Does Emotion before a Chemotherapy Course Break a Heart? Cardiogenic Shock Complicating Takotsubo Cardiomyopathy

Article Information

Taamallah K1*, Arous Y3, Haggui A1, Hajlaoui N1, Fehri W1, Msaddek F2

1Department of cardiology of the Military hospital of Tunis, Bab alioua, 1008 Montfleury, Tunisia

2Department of hemato-oncology of the Military hospital of Tunis, Bab alioua, 1008 Montfleury, Tunisia

3Department of Radiology of the Military hospital of Tunis, Bab alioua, 1008 Montfleury, Tunisia

*Corresponding author: Taamallah K, Department of cardiology of the Military hospital of Tunis, Bab alioua, 1008 Montfleury, Tunisia.

Received: 13 May 2022; Accepted: 13 May 2022; Published: 13 September 2022

Citation: Taamallah K, Arous Y, Haggui A, Hajlaoui N, Fehri W, Msaddek F. Does Emotion before a Chemotherapy Course Break a Heart? Cardiogenic Shock Complicating Takotsubo Cardiomyopathy. Cardiology and Cardiovascular Medicine 6 (2022): 461-465.

View / Download Pdf Share at Facebook


Introduction: Takotsubo cardiomyopathy is characterized by a broad spectrum of clinical presentations. Despite its reversibility, it is associated with severe adverse in-hospital events. Recent studies have identified a high incidence of TTC in cancer patients.

Case Report: We report the case of a 59-year-old-man with TTC occurring just before injecting of chemotherapy drug complicated by cardiogenic shock and acute heart failure. Under medical treatment, a complete recovery of cardiac contractility was noted within three days. chemotherapy regimen has been stopped and then alleviated from RCHOP to the RCVD. No recurrence of cardiac symptoms was noted during the follow-up period. Left ventricle ejection fraction, BNP, and troponin levels were maintained normal.

Conclusion: Takotsubo cardiomyopathy can occur in cancer patients leading to interruption of chemotherapy because of left ventricular dysfunction, which may adversely affect the oncologic outcome because of interruption of cancer treatment. We report this case to remind clinicians that TTC should be considered in the differential diagnosis of chest pain in cancer patients who present with ECG findings characteristic of acute coronary syndrome. We hope to facilitate prompt diagnosis for an early intervention that allows rapid recovery of myocardial function, and resume cancer therapy early and may help lower mortality.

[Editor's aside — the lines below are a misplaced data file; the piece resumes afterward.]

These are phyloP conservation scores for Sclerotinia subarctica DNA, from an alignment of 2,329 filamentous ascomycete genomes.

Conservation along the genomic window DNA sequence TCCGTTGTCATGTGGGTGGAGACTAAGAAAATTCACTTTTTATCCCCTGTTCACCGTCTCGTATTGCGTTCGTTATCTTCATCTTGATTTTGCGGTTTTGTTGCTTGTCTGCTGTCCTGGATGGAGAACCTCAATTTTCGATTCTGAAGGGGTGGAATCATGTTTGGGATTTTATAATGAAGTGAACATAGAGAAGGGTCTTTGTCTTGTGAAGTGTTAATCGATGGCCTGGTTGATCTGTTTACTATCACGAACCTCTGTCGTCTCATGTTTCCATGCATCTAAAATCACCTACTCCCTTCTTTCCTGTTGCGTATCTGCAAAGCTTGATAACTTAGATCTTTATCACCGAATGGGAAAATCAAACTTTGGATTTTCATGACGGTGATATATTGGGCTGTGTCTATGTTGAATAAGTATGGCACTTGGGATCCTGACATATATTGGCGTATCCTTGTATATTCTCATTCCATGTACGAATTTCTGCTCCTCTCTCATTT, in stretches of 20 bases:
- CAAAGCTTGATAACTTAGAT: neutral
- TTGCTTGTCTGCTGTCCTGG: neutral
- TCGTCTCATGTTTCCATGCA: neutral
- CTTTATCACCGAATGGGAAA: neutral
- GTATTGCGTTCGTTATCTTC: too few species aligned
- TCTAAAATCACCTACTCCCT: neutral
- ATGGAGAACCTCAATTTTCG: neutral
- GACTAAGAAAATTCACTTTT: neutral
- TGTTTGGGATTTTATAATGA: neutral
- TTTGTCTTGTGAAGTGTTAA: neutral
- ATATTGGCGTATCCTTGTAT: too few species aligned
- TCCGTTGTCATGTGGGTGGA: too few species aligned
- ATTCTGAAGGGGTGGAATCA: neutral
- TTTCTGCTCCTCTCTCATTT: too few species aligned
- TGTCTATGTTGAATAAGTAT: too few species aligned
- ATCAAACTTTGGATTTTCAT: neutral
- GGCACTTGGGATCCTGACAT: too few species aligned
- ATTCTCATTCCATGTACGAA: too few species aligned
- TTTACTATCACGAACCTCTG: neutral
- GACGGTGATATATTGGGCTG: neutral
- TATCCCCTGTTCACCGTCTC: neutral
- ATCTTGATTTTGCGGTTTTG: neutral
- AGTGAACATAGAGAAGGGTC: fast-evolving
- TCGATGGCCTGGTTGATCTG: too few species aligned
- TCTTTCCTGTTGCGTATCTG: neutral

Cancer; Cardiotoxicity; Chemotherapy; Echocardiography; Stress; Takotsubo Cardiomyopathy

Cancer articles; Cardiotoxicity articles; Chemotherapy articles; Echocardiography articles; Stress articles; Takotsubo Cardiomyopathy articles

Article Details

1. Background

Takotsubo cardiomyopathy (TTC), also known as stress-induced cardiomyopathy, is characterized by a broad spectrum of possible clinical presentations [1]. Despite its reversibility, it is associated with severe adverse in-hospital events, the acute stage of the disease can be complicated by hypotension, shock, arrhythmias, heart failure, and death [2]. Recent studies have identified a high incidence of TTC in cancer patients [3]. TTC has been linked to emotional stress due to the excessive release of catecholamines as a mechanism of response [1]. The emotional stress of a cancer diagnosis, physical stress, ongoing chemotherapy, the abnormal cancer-related wasting syndrome may increase the risk of developing TTC. There have been very few, and small studies were addressing the prevalence and outcomes of cancer patients with TTC [4]. We report the unusual case of a 59-year-old-man with Tako-Tsubo cardiomyopathy (TTC) occurring just before injecting of chemotherapy drug complicated by cardiogenic shock and acute heart failure, to highlight the importance of performing a differential diagnosis with cardiotoxicity, since TTC presents a rapid recovery allowing non-interruption of chemotherapy treatment.

2. Case Report